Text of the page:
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Session 1:
Homework

Problem H1

Solution  

We used a metric tape measure to measure the lengths of 20 pine needles to the nearest millimeter:

Length of Needles (in millimeters)

117

56

48

69

71

120

111

49

68

110

109

64

93

43

109

37

93

40

86

47


a. 

Think of a question that collecting this data might answer.

b. 

Notice that the 20 pine-needle measurements are not all the same. What is the source of this variation?

c. 

If you have access to some pine needles, measure the length (to the nearest millimeter) of 10 different needles with a metric ruler. If you do not have access to pine needles, measure the length (to the nearest millimeter) of 10 different pieces of spaghetti with a metric ruler. Are the lengths the same?


 

Problem H2

Solution  

Ask a question
Where were my nickels minted?
When were my nickels minted?

collect data
A nickel's mint location (if present) is located on the head side of the coin below Jefferson's ponytail. We recorded the mint locations and years for 100 nickels ("S" indicates San Francisco, "D" indicates Denver, "P" indicates Philadelphia, and "N" indicates that no mint location was present):

Loca-
tion

Year

P

1997

D

1989

D

1995

D

1986

P

1983

D

1993

N

1976

P

1989

D

1982

D

1989

D

1972

D

1996

P

1995

D

1998

N

1978

P

1991

D

1985

D

1987

D

1988

D

1983

 

Loca-
tion

Year

D

1972

P

1995

D

1998

D

1995

P

1991

N

1972

P

1996

P

1990

P

1989

D

1989

D

1971

D

1980

P

1996

P

1986

P

1986

N

1976

P

1985

D

1997

P

1984

P

1995

 

Loca-
tion

Year

P

1985

P

1988

N

1978

D

1988

D

1998

P

1990

D

1982

P

1998

P

1983

D

1973

D

1986

D

1987

D

1991

P

1990

N

1973

D

1982

P

1996

S

1970

P

1996

P

1991

 

Loca-
tion

Year

D

1994

P

1989

P

1997

P

1993

D

1986

N

1975

D

1990

D

1993

D

1983

P

1995

P

1986

S

1968

D

1995

N

1974

P

1990

D

1984

P

1997

P

1981

D

1976

P

1984

 

Loca-
tion

Year

N

1974

D

1976

D

1998

D

1985

D

1971

D

1996

D

1991

P

1986

D

1995

P

1982

S

1970

D

1975

D

1982

D

1991

P

1990

D

1973

D

1974

D

1997

D

1976

D

1981

 

a. 

There are differences in the mint locations. What is the source of this variation?

b. 

There are differences in the mint years. What is the source of this variation?

c. 

What observations can you make about this data? For example, which location appears most frequently? Which decade?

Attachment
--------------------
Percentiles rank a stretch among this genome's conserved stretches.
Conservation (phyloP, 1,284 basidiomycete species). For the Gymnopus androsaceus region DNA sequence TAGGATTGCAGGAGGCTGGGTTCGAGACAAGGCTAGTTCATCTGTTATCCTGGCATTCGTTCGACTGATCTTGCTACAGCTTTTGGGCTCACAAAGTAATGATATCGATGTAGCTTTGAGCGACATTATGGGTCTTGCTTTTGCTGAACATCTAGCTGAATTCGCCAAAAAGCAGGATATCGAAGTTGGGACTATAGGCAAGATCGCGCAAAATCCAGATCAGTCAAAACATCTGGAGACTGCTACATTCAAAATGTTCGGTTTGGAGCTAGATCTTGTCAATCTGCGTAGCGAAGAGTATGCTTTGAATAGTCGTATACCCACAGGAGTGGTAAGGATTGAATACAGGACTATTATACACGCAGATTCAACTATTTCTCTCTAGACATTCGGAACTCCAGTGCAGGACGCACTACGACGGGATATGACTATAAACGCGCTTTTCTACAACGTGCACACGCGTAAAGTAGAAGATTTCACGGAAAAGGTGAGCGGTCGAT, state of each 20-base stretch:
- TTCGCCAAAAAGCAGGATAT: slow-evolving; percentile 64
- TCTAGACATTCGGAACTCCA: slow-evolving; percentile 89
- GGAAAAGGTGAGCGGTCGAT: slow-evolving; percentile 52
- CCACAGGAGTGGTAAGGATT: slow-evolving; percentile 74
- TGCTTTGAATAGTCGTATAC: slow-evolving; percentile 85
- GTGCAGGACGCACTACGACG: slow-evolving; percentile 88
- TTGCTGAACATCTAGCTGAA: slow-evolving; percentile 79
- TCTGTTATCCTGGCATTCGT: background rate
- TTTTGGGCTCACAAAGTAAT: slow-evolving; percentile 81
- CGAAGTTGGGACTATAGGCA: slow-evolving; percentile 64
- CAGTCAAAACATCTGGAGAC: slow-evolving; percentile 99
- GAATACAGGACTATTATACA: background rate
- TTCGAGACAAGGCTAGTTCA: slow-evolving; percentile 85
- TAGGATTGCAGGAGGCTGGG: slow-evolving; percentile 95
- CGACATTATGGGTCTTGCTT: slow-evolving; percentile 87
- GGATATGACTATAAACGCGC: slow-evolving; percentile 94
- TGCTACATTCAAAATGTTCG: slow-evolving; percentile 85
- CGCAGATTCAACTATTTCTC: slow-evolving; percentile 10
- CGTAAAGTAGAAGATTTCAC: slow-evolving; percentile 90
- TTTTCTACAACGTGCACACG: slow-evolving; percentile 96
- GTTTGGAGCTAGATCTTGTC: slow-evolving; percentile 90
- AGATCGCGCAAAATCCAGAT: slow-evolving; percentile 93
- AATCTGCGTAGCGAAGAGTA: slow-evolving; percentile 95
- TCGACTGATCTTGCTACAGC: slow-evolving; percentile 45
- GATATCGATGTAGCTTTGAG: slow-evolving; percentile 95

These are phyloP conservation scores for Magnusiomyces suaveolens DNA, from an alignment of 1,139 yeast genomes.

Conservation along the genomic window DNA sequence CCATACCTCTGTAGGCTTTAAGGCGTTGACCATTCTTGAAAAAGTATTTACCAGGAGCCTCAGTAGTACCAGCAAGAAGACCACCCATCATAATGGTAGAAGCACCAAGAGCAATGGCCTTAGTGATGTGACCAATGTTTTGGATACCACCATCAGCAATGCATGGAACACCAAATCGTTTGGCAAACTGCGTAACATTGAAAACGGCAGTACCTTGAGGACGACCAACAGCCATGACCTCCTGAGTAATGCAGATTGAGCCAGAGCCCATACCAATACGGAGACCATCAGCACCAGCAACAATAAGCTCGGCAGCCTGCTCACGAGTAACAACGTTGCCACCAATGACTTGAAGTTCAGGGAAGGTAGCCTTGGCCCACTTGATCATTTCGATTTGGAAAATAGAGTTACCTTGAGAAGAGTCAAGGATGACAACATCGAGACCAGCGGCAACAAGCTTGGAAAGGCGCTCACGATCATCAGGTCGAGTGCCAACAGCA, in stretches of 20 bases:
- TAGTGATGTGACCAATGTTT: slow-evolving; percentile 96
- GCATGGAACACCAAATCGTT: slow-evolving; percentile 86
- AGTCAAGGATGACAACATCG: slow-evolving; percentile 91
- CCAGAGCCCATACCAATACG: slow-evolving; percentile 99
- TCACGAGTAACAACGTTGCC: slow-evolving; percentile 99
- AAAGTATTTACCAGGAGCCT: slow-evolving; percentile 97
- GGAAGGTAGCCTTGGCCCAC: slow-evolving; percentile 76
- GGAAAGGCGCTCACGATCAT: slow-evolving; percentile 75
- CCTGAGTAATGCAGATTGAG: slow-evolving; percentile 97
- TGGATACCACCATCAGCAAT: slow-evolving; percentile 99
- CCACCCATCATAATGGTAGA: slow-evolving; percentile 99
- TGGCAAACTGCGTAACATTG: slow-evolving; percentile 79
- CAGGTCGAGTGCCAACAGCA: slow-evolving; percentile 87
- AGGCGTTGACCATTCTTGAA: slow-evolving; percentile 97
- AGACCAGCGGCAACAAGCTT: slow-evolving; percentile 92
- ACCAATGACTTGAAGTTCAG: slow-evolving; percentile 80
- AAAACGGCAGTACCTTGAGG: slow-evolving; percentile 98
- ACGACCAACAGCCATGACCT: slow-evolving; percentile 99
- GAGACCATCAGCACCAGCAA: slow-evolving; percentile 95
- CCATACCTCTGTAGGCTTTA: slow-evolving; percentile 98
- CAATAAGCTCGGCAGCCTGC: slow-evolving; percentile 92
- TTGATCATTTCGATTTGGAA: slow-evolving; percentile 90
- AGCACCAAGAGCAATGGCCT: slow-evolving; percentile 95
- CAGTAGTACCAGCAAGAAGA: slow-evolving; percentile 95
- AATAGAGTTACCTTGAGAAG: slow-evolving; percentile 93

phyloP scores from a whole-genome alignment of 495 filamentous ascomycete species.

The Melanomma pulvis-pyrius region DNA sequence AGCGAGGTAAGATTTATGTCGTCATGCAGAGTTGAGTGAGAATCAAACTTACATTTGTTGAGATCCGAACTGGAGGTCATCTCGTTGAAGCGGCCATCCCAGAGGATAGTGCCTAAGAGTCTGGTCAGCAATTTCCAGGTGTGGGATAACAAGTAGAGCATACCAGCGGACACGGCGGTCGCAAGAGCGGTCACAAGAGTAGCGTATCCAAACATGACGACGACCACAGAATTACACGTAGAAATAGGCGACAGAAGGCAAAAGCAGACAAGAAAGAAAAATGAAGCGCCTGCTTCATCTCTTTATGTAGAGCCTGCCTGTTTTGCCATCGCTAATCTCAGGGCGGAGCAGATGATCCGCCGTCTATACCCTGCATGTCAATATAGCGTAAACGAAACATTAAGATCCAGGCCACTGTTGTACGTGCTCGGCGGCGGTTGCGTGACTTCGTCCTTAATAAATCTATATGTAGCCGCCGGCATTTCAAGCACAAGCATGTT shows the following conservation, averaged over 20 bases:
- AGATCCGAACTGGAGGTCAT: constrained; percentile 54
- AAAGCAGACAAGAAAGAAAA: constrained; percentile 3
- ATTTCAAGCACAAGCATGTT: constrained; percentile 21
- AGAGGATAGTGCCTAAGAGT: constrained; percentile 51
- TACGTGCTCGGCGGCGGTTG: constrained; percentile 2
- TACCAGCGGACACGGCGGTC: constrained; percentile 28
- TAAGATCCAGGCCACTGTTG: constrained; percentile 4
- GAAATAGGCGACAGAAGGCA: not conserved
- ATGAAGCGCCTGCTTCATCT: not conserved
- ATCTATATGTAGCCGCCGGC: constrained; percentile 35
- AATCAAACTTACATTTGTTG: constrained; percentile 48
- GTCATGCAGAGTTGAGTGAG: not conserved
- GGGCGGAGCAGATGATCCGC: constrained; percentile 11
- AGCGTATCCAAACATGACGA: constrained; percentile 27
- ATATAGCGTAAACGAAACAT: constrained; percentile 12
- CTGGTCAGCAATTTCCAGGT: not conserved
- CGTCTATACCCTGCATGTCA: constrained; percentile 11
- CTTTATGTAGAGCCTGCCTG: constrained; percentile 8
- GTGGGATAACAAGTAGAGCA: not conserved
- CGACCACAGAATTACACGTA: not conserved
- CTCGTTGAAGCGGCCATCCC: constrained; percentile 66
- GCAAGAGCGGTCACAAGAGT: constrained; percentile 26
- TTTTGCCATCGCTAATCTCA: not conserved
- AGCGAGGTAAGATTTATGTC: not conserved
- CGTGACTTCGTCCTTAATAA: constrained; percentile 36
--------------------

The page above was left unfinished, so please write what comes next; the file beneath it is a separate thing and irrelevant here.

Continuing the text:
d. 

When were the coins with no mint location minted? Does this suggest any new statistical questions?

e. 

Record the mint locations and years for 10 of your own nickels. How do your data compare to the data recorded above?

f. 

(Optional) Suppose you knew that the coins with no given mint location were in fact minted in either Philadelphia, Denver, or San Francisco. Can you pinpoint where these coins were minted? Defend your answer, using the data in this problem.


Stop!  Do the above problem before you proceed.  Use the tip text to help you solve the problem if you get stuck.
View the Session 2 video to see how the onscreen participants solved this problem.   Close Tip

 

Problem H3

Solution  

Ask a question
What is your pulse rate?

collect data
Take your pulse rate, in beats per minute, seven times during the same day.

a. 

Are the measurements of your pulse rate the same? If not, what is the source of this variation?

b. 

Suppose you wanted to estimate your typical pulse rate. How could you answer this statistical question?

Try this experiment on yourself. You might take your pulse rate under several different conditions, for example, early in the morning, late in the day, and after exercising. Are your measurements the same?


Suggested Readings:

Krus, David and Webb, James (Autumn, 1997). "Demonstrating Variance Using the Muller-Lyer Illusion." Teaching Statistics, 19 (3), 72-76.
This article first appeared in Teaching Statistics <http://science.ntu.ac.uk/rsscse/ts/> and is used with permission.

Download PDF File:
Demonstrating Variance Using the Muller-Lyer Illusion
Continued

Principles and Standards for School Mathematics. (Reston, VA: National Council of Teachers of Mathematics, 2000) Standards on Data Analysis and Probability by grade level: K-2, 108-115; 3-5, 176-181; and 6-8, 248-255.
Reproduced with permission from the publisher. Copyright © 2000 by the National Council of Teachers of Mathematics. All rights reserved.

Download PDF File:
Data Analysis and Probability Standards for Grades Pre-K-2
Continued


Data Analysis and Probability Standards for Grades 3-5
Continued


Data Analysis and Probability Standards for Grades 6-8
Continued


Next > Session 2: Data Organization and Representation

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